Intel Corp. is developing a new "quad-pumped" processor bus that is expected to reach a clock speed of 400 MHz when running in Intel's next-generation Foster and McKinley server microprocessors, according to industry sources.
Sources contacted last week at the Platform 2000 Conference in San Jose said the new frontside bus (FSB) will be common to both the 32-bit Foster and 64-bit McKinley, the latter of which is slated to succeed the Itanium processor.
Foster is expected to be unveiled late this year or early in 2001 and will be available with up to a four-processor configuration per server. The device will be supported by the new Colusa chipset, which sources said also is in development.
McKinley will debut next year as the full-production version of Intel's IA-64 architecture, after Itanium, which was formerly known as the Merced processor, is rolled out late this year. The new 128-bit bus will have double the width of Intel's highest current processor FSB, sources said.
The platform's basic bus speed will be 100 MHz, which actually is slower than Intel's 133-MHz FSB for the Pentium III. However, Intel will use new technology called "double pumping" to achieve a 200-MHz speed on the bus line, or "quad pumping" to reach a clock speed of 400 MHz, sources close to the company's development efforts said. The technique either doubles or quadruples the number of instructions issued at any one time, effectively allowing two or four times the total data speed on the line.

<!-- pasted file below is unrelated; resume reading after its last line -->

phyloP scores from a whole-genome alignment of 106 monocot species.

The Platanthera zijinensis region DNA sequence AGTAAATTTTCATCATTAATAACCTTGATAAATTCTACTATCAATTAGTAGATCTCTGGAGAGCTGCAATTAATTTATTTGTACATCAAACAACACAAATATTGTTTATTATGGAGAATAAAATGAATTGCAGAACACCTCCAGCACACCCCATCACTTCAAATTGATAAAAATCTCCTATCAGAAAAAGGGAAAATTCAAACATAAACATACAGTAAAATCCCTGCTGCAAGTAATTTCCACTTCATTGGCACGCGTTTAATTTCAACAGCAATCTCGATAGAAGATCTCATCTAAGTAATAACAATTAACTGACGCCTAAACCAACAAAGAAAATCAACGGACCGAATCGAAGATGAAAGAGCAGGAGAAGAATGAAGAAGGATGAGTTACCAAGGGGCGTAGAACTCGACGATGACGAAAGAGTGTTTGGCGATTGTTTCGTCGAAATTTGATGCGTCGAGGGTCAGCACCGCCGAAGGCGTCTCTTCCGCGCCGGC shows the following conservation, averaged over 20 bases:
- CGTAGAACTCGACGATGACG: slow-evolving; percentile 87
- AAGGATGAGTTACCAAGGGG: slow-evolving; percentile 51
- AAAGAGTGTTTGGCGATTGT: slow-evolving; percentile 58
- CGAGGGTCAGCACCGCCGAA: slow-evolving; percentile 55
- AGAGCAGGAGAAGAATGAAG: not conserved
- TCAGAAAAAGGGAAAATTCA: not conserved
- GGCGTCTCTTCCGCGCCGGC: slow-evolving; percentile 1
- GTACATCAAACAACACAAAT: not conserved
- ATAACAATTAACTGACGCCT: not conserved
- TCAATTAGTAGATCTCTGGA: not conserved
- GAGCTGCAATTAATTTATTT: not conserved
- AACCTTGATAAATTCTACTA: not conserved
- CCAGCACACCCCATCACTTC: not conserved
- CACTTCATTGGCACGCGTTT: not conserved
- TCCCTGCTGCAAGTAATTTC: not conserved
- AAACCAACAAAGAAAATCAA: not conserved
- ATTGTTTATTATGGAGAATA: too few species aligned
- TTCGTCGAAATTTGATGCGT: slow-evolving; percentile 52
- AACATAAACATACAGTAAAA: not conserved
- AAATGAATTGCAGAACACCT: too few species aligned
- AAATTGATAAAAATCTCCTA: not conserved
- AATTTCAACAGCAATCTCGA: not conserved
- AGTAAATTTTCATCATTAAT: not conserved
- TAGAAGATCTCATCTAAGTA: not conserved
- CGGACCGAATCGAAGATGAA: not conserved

An Intel spokesman said the Santa Clara, Calif.-based company does not comment on unannounced products.
Intel, however, has already said that Foster and McKinley will use double-data-rate SDRAM as main memory. By the time the new Intel processors ship in the next few years, DDR module bandwidth is expected to exceed that of the PC2100 specification, which operates at 2.1 Gbytes/s. The slower base 100-MHz FSB will allow the transmission of double- or quad-pumped data without running into interference, reflection, or noise distortions, sources said, while allowing the base bus line to handle data at speeds up to 400 MHz.
Intel is dovetailing its pumping technique with its multiprocessor-server architecture, which will connect up to four Foster or McKinley chips on a common bus line. Sources said the common bus will handle instructions concurrently from up to four processors without one of the chips waiting for execution of its instruction and creating delays on the bus line.
In contrast, multiprocessor servers using Advanced Micro Devices Inc.'s Athlon use a separate point-to-point EV-6 200-MHz bus line to connect each MPU. The server chipset controls parallel operations among the multiple EV-6 bus lines. The architecture is scalable, according to the Sunnyvale, Calif.-based company, so more than eight Athlon chips can be linked for more sophisticated server applications.
Sources at Platform 2000 said the Intel and AMD multiprocessing server designs represent such a contrast that they are setting up what could amount to a dramatic market shootout when next-generation systems are launched.